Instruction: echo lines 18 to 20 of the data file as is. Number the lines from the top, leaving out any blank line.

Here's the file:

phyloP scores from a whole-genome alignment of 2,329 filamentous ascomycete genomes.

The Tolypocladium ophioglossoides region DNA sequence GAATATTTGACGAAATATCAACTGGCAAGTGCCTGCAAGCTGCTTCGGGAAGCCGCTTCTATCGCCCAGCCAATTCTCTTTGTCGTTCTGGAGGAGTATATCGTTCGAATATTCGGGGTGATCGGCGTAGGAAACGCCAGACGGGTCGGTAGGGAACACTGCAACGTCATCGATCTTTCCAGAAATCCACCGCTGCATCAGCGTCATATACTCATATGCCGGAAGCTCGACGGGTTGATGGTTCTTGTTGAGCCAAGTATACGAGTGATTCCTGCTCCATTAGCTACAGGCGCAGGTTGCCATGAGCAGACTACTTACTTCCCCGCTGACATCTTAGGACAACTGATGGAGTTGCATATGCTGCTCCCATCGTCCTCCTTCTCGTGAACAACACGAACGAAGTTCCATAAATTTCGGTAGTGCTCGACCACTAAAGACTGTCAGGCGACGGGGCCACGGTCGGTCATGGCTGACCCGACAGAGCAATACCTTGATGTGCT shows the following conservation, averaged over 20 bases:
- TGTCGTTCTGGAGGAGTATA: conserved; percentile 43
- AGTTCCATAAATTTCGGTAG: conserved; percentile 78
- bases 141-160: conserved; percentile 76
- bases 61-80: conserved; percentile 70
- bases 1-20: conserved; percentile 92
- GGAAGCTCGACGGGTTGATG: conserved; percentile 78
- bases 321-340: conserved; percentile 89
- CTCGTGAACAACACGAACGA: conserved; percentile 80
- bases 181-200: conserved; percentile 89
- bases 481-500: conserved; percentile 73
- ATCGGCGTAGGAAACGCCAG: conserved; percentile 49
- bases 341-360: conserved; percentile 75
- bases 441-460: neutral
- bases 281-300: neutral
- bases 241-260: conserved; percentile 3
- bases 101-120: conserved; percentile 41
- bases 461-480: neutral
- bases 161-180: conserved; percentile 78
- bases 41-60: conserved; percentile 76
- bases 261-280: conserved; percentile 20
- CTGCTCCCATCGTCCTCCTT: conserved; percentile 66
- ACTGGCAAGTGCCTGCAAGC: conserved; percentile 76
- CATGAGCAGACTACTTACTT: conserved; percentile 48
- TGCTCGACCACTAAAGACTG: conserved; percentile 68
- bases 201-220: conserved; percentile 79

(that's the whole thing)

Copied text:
- bases 101-120: conserved; percentile 41
- bases 461-480: neutral
- bases 161-180: conserved; percentile 78